Fruit as good as fresh all year long. What’s not to love? Especially considering that Greece is a leader in the fruit canning industry.
Story: Vana Antonopoulou
Source: Ambrosia Magazine#1
Fruit and vegetable processing came into existence during the European industrialization of the 19th century as a means of extending the shelf life of fruits and vegetables, allowing them to be transported far distances and consumed year-round. As the demand for processed fruits and vegetables across the world has subsequently grown, as the global population has become more urbanized and with lesser access to fresh produce, and as people started calling for more and higher-quality food, canned product demand has inevitably increased. The result is an industry on the rise that is expected to grow at a 3 percent rate in the next five years.
“Greece is the No. 1 exporter of canned fruit –especially peaches– internationally!”
Greek production is the best in the world!
This particular sector has been amongst the least affected by the economic crisis. Tens of thousands of people are working in the Greek fruit canning industry, a behemoth of 300 million euros in exports a year, and second to none in the global canned peach trade. What exactly makes Greek products so popular?
High quality of fruit used: Greek consumers always demand the best in terms of quality; a trend –even during the persisting recession, Greek market continues to value quality over price– that affects fruit and vegetable cultivation, and subsequently leads to their high quality standards. Favorable climate conditions also result in competitive products of exceptional taste and quality.
High production standards: Come in force since 2002 according to European regulations, they include rules on variety, size, shape, color, homogeneity, sanitation, packaging, labeling, etc. Implementation of the above mentioned standards is crucial for consumer confidence and product traceability.
Production units use high-tech systems, and less invasive processing procedures: Canned products retain more nutrients, especially when compared to the processes used in other countries that export canned fruit.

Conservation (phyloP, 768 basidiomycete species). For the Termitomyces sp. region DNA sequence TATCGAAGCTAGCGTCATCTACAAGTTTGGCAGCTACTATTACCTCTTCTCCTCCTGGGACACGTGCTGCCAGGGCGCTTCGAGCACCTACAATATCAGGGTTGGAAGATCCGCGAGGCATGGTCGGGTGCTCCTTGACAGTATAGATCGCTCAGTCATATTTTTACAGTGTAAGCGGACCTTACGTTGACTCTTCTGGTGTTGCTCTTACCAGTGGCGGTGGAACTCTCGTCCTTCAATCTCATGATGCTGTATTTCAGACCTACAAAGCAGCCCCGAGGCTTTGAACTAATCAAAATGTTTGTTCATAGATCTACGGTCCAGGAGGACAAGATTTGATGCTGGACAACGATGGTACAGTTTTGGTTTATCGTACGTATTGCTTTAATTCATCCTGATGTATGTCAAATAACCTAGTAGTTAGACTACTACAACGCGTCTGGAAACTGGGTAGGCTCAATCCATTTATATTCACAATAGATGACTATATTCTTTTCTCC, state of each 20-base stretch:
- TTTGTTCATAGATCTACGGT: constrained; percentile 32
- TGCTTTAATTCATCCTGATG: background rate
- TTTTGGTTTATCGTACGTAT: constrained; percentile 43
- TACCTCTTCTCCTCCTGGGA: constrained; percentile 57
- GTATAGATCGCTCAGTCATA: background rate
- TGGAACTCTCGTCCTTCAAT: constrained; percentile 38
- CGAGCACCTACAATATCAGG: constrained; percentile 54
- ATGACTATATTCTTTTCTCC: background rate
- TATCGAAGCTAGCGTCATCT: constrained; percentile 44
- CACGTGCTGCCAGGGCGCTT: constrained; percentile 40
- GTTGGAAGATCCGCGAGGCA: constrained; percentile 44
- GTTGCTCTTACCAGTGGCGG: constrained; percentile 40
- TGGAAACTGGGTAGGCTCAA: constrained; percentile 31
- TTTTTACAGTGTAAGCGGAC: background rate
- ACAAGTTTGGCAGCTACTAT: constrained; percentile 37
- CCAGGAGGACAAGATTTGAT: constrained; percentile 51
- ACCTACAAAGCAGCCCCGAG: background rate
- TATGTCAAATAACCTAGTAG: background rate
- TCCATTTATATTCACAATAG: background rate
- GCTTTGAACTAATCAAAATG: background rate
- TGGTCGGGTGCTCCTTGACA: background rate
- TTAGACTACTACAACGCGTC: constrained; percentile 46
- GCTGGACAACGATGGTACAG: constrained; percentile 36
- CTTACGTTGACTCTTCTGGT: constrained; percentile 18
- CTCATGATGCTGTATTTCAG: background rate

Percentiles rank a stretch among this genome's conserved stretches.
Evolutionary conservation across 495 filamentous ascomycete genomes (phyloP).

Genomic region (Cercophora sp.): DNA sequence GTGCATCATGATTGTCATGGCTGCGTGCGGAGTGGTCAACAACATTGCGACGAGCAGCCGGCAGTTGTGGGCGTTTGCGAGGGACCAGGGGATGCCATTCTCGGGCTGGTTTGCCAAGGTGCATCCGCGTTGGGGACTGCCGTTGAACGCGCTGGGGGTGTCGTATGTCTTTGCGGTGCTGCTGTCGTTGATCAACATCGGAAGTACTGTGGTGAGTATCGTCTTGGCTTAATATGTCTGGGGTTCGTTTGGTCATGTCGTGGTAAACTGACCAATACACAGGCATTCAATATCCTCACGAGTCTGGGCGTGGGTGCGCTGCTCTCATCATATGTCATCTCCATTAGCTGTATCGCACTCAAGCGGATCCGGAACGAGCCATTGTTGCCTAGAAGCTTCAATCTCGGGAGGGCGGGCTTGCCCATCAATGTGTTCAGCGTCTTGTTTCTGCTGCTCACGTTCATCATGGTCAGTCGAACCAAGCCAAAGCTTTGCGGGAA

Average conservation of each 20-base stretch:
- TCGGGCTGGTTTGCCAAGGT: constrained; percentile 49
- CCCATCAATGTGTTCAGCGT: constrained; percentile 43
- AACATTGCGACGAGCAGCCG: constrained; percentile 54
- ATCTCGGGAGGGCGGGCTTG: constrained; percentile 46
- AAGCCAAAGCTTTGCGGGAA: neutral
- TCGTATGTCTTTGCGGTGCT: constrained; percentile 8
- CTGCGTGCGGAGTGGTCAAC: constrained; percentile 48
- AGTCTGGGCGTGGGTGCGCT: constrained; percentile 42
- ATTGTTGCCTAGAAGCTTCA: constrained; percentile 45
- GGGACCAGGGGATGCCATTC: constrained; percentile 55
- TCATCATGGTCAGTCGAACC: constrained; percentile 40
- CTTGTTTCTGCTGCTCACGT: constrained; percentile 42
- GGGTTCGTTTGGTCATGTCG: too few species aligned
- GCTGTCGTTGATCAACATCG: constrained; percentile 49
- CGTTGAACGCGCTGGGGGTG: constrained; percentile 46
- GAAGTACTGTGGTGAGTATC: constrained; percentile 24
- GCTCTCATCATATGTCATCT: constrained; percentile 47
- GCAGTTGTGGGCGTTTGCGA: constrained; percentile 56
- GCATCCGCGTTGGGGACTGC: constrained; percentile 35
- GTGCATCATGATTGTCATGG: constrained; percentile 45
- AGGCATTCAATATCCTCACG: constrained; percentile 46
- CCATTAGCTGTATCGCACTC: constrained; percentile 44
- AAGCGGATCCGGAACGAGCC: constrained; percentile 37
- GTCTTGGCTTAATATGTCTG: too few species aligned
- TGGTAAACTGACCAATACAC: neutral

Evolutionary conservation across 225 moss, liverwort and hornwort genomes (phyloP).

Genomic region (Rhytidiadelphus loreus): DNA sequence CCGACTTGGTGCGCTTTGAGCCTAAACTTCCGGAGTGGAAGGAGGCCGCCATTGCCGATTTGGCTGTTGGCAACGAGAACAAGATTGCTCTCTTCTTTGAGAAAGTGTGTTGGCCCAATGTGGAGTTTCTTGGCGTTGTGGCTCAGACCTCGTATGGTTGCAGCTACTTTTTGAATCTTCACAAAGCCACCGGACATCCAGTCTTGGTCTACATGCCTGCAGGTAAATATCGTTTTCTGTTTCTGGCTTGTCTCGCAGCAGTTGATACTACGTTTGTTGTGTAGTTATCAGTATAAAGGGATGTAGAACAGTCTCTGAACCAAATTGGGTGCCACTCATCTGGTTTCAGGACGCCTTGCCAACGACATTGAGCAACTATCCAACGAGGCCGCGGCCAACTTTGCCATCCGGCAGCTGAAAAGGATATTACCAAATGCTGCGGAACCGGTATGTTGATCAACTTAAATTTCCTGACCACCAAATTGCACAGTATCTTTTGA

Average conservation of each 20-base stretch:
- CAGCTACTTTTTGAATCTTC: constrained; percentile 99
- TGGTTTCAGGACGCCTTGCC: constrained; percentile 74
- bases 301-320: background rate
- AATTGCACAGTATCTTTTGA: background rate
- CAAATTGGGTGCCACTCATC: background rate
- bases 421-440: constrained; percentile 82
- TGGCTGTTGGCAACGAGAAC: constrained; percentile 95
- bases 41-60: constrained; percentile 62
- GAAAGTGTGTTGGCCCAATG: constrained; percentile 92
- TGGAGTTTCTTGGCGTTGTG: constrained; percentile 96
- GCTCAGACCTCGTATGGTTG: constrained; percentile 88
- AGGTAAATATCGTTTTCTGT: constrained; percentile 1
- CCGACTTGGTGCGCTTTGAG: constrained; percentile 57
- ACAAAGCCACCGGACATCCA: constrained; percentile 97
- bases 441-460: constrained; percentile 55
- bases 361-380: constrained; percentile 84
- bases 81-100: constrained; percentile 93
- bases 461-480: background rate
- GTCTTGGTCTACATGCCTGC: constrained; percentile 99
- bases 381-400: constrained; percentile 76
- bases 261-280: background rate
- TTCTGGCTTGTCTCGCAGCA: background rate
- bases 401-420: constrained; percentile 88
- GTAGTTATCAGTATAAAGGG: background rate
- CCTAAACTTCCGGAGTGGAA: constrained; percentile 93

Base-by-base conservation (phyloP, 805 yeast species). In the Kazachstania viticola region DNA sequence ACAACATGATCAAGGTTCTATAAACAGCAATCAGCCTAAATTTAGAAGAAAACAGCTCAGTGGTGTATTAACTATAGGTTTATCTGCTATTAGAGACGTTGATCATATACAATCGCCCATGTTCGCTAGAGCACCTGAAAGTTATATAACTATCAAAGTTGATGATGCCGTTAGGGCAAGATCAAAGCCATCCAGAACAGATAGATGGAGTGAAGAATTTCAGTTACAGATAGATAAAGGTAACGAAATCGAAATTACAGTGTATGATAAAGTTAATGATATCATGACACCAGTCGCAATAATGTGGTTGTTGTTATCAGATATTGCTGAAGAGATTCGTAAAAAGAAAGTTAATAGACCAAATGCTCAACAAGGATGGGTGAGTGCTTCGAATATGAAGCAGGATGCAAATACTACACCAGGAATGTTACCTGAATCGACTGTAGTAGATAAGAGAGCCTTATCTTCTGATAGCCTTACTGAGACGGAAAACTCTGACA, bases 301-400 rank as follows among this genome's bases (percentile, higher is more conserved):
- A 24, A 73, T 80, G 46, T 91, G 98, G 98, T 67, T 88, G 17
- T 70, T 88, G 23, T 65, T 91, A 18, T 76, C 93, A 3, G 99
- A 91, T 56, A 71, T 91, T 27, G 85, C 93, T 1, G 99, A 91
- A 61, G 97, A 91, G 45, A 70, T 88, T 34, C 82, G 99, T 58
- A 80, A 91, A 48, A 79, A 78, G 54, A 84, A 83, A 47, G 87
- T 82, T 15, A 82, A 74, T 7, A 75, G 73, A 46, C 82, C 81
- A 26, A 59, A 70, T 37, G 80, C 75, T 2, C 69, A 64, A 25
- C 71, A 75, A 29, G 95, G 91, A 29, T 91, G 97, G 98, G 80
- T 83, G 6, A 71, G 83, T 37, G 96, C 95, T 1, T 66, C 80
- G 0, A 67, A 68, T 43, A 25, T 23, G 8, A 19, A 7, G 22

5 facts about canned fruit
When it comes to buying fruit, the decision is not only a question of how fresh they are.
01 Canned fruit is filled with important nutrients such as fiber, protein and vitamins, essentials for a healthy diet. More specifically, brightly colored fruits are packed with antioxidants, while carotenes in apricots are useful for sun protection and heart health.
02 According to research, canned fruit offer comparable nutrients to their fresh or frozen counterparts. This is because the decomposition process is halted until the can is opened again. This means that if they are packaged soon after picking, then they can contain higher levels of nutrients than fresh fruit and vegetables bought at a grocery store.
03 Canned fruit are considered minimally processed foods. After being cleaned, peeled, chopped and trimmed as necessary, fruit are then cooked in the can to lock in nutrients and flavor.
04 Steel cans are among the safest forms of food packaging. They are also tamper-resistant, and feature an airtight seal to help guard against food-borne illness and contamination.
05 All fruit canned in its own juice counts towards your 5-a-day (the consumption of at least five portions of fruit and vegetables each day, following a recommendation by the World Health Organization). In addition, fruits packed in juice contain less added sugar and fewer calories.
Meeting tomorrow’s fruit demands
The current performance of the fruit processing industry holds many challenges. Domestic demand for such products will likely grow particularly strong in developing economies such as China and India, while in developed economies, such as the U.S., Australia, the EU or Canada, demand is expected to decline at a marginal rate.
Greek canned fruit producers understand that meeting consumer demands is a big challenge in terms of safety, health, organoleptic, economic, and sustainable aspects, and requires constant scientific and technological progress. Modern breeding methods and plant biotechnology can be used to breed tastier fruit and vegetables, while new, more resistant varieties are also under development.